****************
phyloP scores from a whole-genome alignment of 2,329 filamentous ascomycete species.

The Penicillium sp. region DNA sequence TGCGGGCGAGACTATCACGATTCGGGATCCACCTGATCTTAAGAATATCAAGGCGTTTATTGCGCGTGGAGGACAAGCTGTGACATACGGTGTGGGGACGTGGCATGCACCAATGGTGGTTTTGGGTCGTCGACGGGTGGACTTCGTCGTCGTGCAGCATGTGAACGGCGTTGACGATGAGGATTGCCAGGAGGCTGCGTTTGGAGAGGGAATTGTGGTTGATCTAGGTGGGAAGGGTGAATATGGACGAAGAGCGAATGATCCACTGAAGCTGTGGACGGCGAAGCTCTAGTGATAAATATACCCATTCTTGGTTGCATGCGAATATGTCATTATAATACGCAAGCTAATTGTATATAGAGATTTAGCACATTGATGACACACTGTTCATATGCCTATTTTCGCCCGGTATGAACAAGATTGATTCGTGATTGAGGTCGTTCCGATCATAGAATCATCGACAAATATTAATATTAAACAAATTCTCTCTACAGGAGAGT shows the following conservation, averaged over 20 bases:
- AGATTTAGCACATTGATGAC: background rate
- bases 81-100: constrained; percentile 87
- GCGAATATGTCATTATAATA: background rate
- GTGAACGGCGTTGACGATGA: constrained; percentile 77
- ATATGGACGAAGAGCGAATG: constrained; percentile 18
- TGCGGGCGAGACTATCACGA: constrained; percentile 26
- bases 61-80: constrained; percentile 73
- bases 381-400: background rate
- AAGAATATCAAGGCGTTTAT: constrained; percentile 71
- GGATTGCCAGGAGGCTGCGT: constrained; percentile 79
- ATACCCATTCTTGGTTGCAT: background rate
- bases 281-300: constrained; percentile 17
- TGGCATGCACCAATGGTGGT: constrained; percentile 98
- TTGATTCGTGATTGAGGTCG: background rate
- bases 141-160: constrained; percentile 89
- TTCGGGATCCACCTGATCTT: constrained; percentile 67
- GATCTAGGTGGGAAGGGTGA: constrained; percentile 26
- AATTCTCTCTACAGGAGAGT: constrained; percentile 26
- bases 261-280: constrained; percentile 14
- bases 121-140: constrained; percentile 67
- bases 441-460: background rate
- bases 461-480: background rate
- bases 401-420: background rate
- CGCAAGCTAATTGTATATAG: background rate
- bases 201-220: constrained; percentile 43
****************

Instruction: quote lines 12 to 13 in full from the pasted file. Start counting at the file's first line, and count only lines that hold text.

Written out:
- GGATTGCCAGGAGGCTGCGT: constrained; percentile 79
- ATACCCATTCTTGGTTGCAT: background rate